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The March for Life

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Dr.Martin Luther King, Jr., has always been a hero to me. Growing up in the inner city of Boston, I memorized his “I Have a Dream” speech. I remember trying to imitate his cadence and delivery as I practiced it. In 1963 he wrote Letter from a Birmingham Jail. He addressed it to “My Fellow Clergymen” and as a clergyman, I prayerfully read it every year during the holiday when we remember this great American hero.

Dr. King was, first and foremost, a Christian. His understanding of the unity of the message of salvation animated his life’s work. He did not separate faith and life. The Dream he proclaimed in that message lives on precisely because it was born from the pierced heart of the Savior Martin Luther King followed. He knew that as Jesus offered Himself on that Cross on Golgotha, he brought down the dividing walls of hostility which separate us. (See, for example, Eph 2:14.)
I am here because injustice is here

In the Letter, he explained to some within the Christian community of his day who had objected to his methods: “I am in Birmingham because injustice is here.”

Just as the prophets of the eighth century B.C. left their villages and carried their “thus saith the Lord” far beyond the boundaries of their home towns, and just as the Apostle Paul left his home in Tarsus and carried the gospel of Jesus Christ across the Greco-Roman world, so am I compelled to carry the gospel of freedom beyond my own home town. Like Paul, I must constantly respond to the Macedonian call for aid.

He articulated one of the best expressions of Christian solidarity I have ever read: “I am cognizant of the interrelatedness of all communities and states. I cannot sit idly by in Atlanta and not be concerned about what happens in Birmingham. Injustice anywhere is a threat to justice everywhere. We are caught in an inescapable network of mutuality, tied in a single garment of destiny. Whatever affects one directly, affects all indirectly.”

Standing on the shoulders of the Old Testament Prophets and under the Shadow of the Cross where the final Prophetic voice, the Word made Flesh, hung in selfless love for all men and women, Dr. King addressed another thorny subject, the fact of unjust civil or positive laws, asking “How does one determine whether a law is just or unjust?” He answered:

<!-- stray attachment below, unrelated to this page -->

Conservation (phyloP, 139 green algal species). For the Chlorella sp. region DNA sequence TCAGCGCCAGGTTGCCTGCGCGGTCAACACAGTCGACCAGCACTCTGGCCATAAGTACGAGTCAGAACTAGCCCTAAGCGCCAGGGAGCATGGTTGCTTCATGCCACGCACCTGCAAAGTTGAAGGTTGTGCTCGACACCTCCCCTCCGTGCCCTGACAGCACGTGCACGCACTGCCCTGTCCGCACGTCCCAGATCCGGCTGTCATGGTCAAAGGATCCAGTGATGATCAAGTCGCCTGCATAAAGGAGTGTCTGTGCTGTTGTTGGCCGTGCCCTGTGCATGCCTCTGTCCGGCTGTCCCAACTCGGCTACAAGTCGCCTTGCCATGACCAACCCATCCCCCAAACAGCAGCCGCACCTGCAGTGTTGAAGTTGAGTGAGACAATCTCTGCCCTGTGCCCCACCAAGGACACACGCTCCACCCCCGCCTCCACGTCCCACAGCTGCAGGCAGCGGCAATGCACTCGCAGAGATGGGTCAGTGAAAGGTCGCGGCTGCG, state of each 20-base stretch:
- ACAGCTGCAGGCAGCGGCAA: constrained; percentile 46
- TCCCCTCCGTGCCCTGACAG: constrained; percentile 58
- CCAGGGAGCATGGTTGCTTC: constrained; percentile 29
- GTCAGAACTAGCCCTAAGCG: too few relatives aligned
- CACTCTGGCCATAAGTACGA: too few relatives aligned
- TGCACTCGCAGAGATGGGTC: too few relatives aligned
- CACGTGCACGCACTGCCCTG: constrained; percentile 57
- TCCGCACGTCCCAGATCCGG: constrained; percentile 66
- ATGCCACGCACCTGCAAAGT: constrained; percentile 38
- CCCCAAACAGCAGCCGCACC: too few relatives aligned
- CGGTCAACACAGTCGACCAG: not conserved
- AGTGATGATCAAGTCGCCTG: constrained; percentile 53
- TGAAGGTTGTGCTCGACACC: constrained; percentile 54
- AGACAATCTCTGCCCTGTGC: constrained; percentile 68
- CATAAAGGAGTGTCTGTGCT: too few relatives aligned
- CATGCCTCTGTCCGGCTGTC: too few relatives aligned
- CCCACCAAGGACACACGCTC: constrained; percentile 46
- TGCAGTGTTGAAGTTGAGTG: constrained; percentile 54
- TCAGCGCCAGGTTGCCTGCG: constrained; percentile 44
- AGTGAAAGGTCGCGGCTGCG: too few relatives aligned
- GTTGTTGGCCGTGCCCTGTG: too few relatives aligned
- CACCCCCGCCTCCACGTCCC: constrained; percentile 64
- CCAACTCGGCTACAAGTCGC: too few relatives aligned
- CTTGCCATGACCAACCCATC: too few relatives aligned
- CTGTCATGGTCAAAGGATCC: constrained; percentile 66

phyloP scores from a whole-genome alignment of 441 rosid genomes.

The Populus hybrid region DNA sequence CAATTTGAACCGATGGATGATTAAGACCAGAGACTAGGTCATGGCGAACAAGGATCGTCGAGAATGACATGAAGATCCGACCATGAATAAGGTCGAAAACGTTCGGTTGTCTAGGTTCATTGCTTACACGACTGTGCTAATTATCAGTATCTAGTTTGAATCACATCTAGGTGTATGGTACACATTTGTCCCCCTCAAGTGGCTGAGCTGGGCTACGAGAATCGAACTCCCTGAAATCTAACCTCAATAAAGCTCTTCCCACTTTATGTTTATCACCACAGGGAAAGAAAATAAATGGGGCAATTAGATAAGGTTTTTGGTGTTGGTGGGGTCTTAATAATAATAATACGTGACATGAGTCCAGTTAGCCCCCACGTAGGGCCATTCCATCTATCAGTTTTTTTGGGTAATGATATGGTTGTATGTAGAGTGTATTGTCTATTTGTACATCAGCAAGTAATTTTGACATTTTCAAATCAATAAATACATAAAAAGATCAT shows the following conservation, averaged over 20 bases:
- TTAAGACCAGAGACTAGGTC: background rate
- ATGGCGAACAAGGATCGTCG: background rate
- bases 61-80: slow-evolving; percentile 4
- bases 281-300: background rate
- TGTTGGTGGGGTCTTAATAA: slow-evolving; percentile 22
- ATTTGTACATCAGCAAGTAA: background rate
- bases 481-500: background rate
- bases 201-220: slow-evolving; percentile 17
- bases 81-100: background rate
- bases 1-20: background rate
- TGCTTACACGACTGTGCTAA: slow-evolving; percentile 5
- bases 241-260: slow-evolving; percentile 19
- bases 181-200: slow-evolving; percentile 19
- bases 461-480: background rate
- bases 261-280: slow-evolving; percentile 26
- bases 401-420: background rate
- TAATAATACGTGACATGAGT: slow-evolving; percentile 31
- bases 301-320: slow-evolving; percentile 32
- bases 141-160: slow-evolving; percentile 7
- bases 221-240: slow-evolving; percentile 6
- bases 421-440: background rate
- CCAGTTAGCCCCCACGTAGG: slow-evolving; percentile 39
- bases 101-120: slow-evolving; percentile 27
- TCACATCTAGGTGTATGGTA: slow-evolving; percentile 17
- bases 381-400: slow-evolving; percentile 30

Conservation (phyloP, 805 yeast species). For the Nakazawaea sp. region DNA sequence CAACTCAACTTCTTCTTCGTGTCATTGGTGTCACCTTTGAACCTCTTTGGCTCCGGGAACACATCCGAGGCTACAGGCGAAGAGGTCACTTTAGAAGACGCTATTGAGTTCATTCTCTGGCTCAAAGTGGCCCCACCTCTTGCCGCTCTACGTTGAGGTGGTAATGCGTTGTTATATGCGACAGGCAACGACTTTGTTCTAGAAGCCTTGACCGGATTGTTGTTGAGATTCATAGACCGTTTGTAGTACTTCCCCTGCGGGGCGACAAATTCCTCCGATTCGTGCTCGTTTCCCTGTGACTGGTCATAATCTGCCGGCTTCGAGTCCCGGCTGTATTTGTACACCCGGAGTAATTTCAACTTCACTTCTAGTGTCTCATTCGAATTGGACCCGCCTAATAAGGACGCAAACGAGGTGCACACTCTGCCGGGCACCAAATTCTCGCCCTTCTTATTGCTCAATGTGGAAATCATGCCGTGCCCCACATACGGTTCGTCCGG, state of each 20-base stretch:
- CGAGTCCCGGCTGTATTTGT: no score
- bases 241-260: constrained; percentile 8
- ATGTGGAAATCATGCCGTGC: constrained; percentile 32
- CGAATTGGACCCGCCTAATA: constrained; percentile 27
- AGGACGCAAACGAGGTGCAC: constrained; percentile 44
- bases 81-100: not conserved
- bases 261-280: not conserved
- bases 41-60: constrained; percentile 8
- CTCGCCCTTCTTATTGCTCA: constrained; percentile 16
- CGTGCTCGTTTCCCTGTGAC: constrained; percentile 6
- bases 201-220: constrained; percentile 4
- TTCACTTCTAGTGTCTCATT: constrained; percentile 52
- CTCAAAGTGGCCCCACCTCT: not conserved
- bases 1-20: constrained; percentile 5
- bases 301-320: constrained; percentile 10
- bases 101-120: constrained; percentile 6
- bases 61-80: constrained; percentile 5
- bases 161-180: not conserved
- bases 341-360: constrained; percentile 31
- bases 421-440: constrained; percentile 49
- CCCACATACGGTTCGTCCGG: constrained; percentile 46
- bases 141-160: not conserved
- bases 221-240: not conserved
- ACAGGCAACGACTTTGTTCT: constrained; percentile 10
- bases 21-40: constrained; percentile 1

A just law is a manmade code that squares with the moral law or the law of God. An unjust law is a code that is out of harmony with the moral law. To put it in the terms of St. Thomas Aquinas: An unjust law is a human law that is not rooted in eternal law and natural law. Any law that uplifts human personality is just. Any law that degrades human personality is unjust.

Dr. King confronted those in his day who accused him of being an extremist because he called some positive laws unjust and therefore not law at all, and led a movement that rejected them. Many of his fellow clergymen argued that opponents of unjust civil laws must not be too public in that opposition. He had these words of clarity and conviction to say to them: “One who breaks an unjust law must do so openly, lovingly, and with a willingness to accept the penalty. I submit that an individual who breaks a law that conscience tells him is unjust, and who willingly accepts the penalty of imprisonment in order to arouse the conscience of the community over its injustice, is in reality expressing the highest respect for law.”


Source: Deacon Keith Fournier, https://stream.org/martin-luther-king-jr-human-rights-march-life/